The Consolidation of Power through Electoral Engineering [védés előtt]

Rajnai, Gergely (2022) The Consolidation of Power through Electoral Engineering [védés előtt]. PhD thesis, Budapesti Corvinus Egyetem, Nemzetközi Kapcsolatok és Politikatudományi Doktori Iskola.

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Abstract

The dissertation is a combination of two distinct parts. Part 1 establishes the theory of the consolidation, while Part 2 applies it empirically by evaluating the effectiveness of electoral engineering at consolidating power. The main contributions of Part 1 are as follows: • The consolidation of power is a political, actor-focused concept that supplements the literature on democratization/democratic backsliding and is applicable as a foundation for empirical analysis. • The consolidation of power is defined as an action that meets four criteria: an actor that possesses power purposefully uses that power to increase its long-term influence or to preserve the power that it already has. • The classification of power consolidation is established using a parallel with the typology of democratic consolidation: positive consolidation increases power, negative consolidation preserves it, while neutral consolidation organizes and embeds it. • All three types of power consolidation are compatible with democracy, even though they often contribute the erosion of the quality of democracy. Nevertheless, the consolidation can sometimes even be necessary for the establishment/improvement of democracy. The main contributions of Part 2 are as follows: • Electoral engineering is an act when electoral reforms are motivated by partisan self-interest; parties create systems for their own electoral benefit, i.e. they would like to maximize their partisan bias (gain as many seats as possible for a given vote share). This is a widely accepted assumption in the literature that Part 2 intends to test empirically. • Using a novel dataset that covers each democratic election in the world between 1974 and 2017, this assumption is tested using various statistical methods (descriptive statistics, t-tests, OLS regressions, logistic regressions, and difference-in-differences analysis). • The first hypothesis posited that electoral reformers design systems that increase their partisan bias compared to their bias in the previous election. The analysis indicated no significant effect; hence the hypothesis was rejected. • The second hypothesis posited that electoral reformers design systems that are favorable to them compared to other parties (i.e. the partisan bias of reformers is higher than non-reformers). The analysis indicated no significant effect (only a minor benefit to neutral reformers and a minor detriment for proportional reformers in one of the models); hence the hypothesis was rejected. • The third hypothesis posited that electoral reformers design systems that increase their chances of reelection. The analysis indicated no significant effect; hence the hypothesis was rejected. • The fourth hypothesis posited that the direction of reforms, i.e. whether they make the system more majoritarian or more proportional depends on the direction of their popularity between the election or their partisan bias t the election preceding the reform. The analysis indicated no significant effect; hence the hypothesis was rejected. Overall, the dissertation is a combined theoretical-empirical investigation that bridges the gap between two independent strands of literature. It also establishes a larger scientific project that intends to test the general efficacy of attempts at consolidating power.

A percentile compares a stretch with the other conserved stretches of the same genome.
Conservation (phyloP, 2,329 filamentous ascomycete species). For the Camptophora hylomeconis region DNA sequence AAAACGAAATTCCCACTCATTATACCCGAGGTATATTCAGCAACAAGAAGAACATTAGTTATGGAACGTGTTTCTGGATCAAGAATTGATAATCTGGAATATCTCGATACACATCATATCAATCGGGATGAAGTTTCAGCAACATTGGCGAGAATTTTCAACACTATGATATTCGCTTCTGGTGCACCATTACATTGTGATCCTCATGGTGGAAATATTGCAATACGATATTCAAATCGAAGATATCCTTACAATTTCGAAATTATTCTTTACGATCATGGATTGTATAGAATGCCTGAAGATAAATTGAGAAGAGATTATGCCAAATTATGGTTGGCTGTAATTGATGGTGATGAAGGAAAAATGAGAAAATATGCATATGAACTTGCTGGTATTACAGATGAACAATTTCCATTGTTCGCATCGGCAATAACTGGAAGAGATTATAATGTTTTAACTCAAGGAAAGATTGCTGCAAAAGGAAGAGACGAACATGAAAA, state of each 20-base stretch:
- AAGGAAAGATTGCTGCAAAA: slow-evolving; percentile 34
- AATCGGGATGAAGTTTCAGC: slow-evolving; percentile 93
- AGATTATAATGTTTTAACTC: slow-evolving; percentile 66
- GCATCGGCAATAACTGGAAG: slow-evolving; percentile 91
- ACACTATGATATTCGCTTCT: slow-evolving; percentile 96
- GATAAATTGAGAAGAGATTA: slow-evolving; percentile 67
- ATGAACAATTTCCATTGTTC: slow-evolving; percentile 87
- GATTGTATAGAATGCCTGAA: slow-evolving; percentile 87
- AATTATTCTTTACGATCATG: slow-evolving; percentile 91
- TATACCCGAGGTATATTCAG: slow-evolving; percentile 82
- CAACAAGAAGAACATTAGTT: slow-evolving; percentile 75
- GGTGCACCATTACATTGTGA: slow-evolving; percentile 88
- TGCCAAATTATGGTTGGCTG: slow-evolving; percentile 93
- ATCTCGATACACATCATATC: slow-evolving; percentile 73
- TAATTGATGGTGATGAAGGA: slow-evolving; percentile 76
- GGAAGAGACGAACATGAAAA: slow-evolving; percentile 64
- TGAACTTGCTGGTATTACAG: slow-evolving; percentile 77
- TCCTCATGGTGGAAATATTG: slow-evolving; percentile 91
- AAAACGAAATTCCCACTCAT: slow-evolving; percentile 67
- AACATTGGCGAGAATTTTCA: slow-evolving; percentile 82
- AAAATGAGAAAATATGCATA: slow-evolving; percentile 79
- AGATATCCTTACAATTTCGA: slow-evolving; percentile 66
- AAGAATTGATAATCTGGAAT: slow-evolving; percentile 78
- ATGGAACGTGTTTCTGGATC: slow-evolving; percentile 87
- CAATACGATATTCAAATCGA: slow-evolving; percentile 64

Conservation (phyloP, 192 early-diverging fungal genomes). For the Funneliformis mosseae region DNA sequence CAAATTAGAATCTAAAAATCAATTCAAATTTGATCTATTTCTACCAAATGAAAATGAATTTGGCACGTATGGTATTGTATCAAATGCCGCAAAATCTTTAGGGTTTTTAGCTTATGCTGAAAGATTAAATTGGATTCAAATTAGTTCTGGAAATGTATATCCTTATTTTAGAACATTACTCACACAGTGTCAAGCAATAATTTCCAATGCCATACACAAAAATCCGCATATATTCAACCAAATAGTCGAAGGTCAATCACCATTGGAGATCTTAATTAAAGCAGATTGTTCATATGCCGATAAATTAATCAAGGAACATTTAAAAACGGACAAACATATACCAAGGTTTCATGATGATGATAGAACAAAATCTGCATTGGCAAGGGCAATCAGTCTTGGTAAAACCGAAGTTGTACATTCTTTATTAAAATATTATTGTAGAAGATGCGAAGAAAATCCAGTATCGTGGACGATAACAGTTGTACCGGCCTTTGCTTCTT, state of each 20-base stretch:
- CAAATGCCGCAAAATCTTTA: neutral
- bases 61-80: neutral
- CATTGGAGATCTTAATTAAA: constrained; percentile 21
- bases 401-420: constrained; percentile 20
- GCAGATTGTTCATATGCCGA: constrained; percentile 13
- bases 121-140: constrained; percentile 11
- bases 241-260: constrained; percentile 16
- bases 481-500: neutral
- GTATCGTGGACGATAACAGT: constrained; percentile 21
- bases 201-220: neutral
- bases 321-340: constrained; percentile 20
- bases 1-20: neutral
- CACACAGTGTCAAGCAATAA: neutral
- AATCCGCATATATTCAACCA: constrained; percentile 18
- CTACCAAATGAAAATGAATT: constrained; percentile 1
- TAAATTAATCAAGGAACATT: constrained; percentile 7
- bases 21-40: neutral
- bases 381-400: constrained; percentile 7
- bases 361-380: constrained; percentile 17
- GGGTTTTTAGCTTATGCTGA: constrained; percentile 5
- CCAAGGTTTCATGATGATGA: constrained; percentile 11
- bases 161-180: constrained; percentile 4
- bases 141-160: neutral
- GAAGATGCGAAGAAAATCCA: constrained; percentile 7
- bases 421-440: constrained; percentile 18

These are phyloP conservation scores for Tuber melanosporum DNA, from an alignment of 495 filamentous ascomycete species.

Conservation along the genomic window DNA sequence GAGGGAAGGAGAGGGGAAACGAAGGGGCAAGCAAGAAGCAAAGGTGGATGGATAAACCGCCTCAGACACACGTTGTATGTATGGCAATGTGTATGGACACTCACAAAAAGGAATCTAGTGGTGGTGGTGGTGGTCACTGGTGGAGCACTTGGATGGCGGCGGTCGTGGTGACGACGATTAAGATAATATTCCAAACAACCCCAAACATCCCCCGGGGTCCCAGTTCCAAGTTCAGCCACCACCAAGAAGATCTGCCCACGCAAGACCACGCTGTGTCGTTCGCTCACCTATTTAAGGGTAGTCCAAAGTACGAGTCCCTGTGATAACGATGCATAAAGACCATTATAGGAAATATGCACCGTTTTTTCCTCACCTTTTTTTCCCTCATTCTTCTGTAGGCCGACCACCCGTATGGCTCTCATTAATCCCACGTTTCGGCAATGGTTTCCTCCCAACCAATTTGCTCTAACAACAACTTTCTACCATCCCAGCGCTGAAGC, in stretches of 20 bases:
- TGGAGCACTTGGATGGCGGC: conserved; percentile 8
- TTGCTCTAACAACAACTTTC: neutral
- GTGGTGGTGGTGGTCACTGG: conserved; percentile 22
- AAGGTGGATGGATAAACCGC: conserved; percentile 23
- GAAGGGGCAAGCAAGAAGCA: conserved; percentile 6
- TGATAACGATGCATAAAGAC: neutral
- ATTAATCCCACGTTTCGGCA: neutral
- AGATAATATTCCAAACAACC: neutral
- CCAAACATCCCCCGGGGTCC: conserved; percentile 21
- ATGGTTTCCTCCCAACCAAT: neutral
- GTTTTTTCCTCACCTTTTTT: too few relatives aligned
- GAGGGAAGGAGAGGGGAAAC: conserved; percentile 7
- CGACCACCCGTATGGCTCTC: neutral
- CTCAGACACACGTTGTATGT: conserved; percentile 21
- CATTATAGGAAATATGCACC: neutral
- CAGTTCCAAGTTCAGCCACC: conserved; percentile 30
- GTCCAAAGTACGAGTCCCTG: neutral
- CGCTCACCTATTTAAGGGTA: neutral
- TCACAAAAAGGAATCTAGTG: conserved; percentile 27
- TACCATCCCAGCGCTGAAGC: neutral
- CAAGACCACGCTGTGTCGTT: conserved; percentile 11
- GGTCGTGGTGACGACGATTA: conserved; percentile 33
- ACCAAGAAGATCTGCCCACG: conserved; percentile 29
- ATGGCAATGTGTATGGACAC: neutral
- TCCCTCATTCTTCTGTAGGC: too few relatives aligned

Item Type:Thesis (PhD thesis)
Supervisor:Balázs Zoltán
Subjects:Political science
International relations
ID Code:1231
Date:4 July 2022
Deposited On:08 Jun 2022 13:22
Last Modified:08 Jun 2022 13:22

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